By Linda Antinoro, R.D., L.D.N., J.D., C.D.E.
Through the centuries, many claims have been made about the influence of dietary habits and nutritional supplements on arthritis. Some of these claims are supported by medical evidence and some are reasonable theories. However, for most of these claims, we are just not sure.
Even without all the proof, there are many healthy nutritional ideas that you can consider.
This one has lots of evidence behind it. Being overweight is a major risk factor for osteoarthritis (the wear-and-tear type). Theoretically, losing just a few pounds might diminish the discomfort. Weight loss reduces the stress on joints. One study in particular found that a loss of just one pound of body weight reduces the load on knees by four pounds.
In addition, maintaining a desirable weight can reduce the chances of ever developing the disease. Your best chance of reaching that healthy weight is to engage in regular physical activity with a combination of aerobic and strength training exercises.
Dietary fats can influence inflammation, a major factor in rheumatoid arthritis. This is the type of arthritis that occurs as a result of the body's immune system mistakenly launching an attack on the joints. High dose fish oil capsules, which are rich in omega-3 fatty acids, have anti-inflammatory action. The clinical trials show modest benefit in patients with rheumatoid arthritis.
They can cause unpleasant stomach and intestinal side effects, are high in calories and rather expensive. In addition, an excess of omega-3 fatty acids potentially can lower the amount of omega-6 fatty acids from sources such as corn, safflower and cottonseed oils. This imbalance actually may promote inflammation.
It is too soon to know if foods rich in omega-3 fatty acids also will be helpful. However, these foods have other health benefits, especially in the prevention of heart disease. The best sources are from fish such as salmon, sardines, mackerel, herring and tuna. Other omega-3 sources (less potent than fish, however) include ground flax, flaxseed oil, walnuts and, to a limited degree, green leafy vegetables.
Preliminary studies suggest a possible link between chronic inflammation and saturated fats found in red meats, full-fat dairy foods, butter and poultry skin. Similar suggestions have been made for trans fats, found in hydrogenated and partially hydrogenated oils, some margarine brands, French fries and other fried foods.
Monounsaturated fats, namely olive oil, seem less likely to increase inflammation. So far there are no clinical trials that prove this type of heart-healthy diet is good for arthritis.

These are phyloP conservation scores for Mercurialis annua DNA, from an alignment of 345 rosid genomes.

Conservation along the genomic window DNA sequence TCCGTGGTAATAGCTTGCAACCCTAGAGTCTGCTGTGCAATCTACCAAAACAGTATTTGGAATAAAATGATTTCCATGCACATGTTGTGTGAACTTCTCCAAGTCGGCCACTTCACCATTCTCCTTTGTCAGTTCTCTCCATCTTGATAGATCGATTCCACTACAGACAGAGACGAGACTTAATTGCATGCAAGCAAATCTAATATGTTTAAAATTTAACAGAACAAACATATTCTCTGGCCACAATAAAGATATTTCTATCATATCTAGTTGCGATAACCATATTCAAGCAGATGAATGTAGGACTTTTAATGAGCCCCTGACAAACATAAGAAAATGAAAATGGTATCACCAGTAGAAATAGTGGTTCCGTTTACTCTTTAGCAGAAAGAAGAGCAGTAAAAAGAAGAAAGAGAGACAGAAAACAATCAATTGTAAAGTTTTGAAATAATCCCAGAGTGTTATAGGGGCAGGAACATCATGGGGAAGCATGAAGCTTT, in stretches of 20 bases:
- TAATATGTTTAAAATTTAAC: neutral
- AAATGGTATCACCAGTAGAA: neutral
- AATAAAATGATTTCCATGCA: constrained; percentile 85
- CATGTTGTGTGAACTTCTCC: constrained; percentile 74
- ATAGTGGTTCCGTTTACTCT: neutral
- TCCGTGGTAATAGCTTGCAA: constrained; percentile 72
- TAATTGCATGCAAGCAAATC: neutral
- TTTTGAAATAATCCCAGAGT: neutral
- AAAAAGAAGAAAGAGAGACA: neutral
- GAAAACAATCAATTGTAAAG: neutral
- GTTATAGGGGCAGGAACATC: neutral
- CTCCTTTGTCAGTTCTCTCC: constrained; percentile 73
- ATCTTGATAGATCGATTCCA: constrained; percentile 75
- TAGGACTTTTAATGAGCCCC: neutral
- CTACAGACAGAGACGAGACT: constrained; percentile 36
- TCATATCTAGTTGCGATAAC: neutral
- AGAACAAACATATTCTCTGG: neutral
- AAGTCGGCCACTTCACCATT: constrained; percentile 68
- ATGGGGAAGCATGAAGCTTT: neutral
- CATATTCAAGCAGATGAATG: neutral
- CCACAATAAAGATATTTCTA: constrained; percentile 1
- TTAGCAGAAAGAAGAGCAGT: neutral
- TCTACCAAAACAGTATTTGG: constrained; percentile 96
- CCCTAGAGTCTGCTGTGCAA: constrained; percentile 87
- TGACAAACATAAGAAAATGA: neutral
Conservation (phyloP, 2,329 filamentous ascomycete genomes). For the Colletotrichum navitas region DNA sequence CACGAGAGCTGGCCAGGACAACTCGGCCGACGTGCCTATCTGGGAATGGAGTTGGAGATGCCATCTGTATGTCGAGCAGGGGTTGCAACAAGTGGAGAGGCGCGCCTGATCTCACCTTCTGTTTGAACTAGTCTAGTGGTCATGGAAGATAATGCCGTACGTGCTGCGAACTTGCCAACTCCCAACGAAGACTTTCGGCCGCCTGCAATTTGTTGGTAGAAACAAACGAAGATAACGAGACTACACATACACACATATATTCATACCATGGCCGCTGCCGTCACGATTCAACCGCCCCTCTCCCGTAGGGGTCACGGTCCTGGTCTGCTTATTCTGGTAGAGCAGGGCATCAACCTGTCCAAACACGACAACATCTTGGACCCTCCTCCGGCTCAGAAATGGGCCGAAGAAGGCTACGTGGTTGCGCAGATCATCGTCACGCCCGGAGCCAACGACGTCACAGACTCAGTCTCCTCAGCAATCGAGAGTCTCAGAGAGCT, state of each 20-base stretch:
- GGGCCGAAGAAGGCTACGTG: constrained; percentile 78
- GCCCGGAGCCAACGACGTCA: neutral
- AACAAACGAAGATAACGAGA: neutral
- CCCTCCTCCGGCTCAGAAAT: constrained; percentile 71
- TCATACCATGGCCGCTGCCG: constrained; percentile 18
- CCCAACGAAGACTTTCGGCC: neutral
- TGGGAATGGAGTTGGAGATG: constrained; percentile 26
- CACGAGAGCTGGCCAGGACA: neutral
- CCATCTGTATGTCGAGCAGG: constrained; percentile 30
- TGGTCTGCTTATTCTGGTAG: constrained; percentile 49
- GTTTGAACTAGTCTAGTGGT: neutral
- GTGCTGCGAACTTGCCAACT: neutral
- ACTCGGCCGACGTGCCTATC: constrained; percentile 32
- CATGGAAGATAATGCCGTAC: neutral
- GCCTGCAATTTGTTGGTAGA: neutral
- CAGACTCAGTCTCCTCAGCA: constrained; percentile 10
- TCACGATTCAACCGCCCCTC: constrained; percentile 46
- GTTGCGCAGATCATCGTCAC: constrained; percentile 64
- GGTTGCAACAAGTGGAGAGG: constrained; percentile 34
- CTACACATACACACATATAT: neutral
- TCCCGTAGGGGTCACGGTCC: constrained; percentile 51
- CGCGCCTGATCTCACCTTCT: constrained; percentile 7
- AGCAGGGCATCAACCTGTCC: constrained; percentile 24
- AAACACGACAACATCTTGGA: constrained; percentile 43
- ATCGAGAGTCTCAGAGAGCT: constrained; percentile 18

Research studies have linked low blood levels of D with increased risk of both osteoarthritis and rheumatoid arthritis. Additional research shows that osteoarthritis gets worse three times faster in people with inadequate vitamin D in their diets compared with those who have sufficient D. Currently, the standard recommendation is to get 400 to 600 International Units (IU) per day. Many experts advise 1,000 IU per day. Doses up to 2,000 IU per day are safe.
Only a few foods are particularly rich in vitamin D. These include oily fish and fortified milk and orange juice. Hence, most people need to supplement their diets with extra vitamin D. A multivitamin typically provides 400 IU. Seeking out some "safe sun" — 10 minutes without sunscreen a few times per week — provides a nice D dose too.
Brightly colored fruits and vegetables — such as oranges, bell peppers, pumpkins, tangerines and papayas — contain carotenoids called beta-cryptoxanthin and zeaxanthin. Some studies suggest that diets rich in carotenoids decrease inflammation. A small Swedish study of rheumatoid arthritis sufferers who ate a Mediterranean diet (including lots of vegetables and fruits) for three months found that it reduced inflammation and enhanced joint function. Aim for seven to nine servings of fruits and vegetables per day.
An unfounded myth that has circulated for years involves eliminating the so-called nightshade vegetables to help cure arthritis. The nightshade vegetables include tomatoes, potatoes, peppers and eggplant. The premise is that avoiding these foods eases joint pain and inflammation. Medical evidence does not support this claim.
Supplements abound when it comes to arthritis. But only glucosamine and chondroitin sulfate have some evidence to support their use. Glucosamine with chondroitin may decrease pain in people with moderate to severe osteoarthritis of the knee. But studies looking at osteoarthritis of other joints have not shown an advantage over a placebo.
Note that osteoarthritis is the only type of arthritis that may benefit from these supplements. They do not help people with rheumatoid arthritis.
In general, glucosamine and chondroitin have minimal side effects. Steer clear of glucosamine if you are allergic to shellfish, or consider only glucosamine derived from a vegetable source. Glucosamine may raise blood sugar. Chondroitin can interact with anticoagulant and antiplatelet drugs such as warfarin (Coumadin) and aspirin that can increase the risk of bleeding.
Even if the dietary suggestions don't seem to make a difference with your arthritis, they are all healthy recommendations that will improve your well being and decrease your risk of heart attack and stroke. People who follow these recommendations also are less likely to develop certain types of cancer.
Linda Antinoro, R.D., L.D.N., J.D., C.D.E., is a senior nutritionist at Brigham and Women's Hospital. She is also a certified diabetes educator. Ms. Antinoro counsels patients at the Nutrition Consultation Service.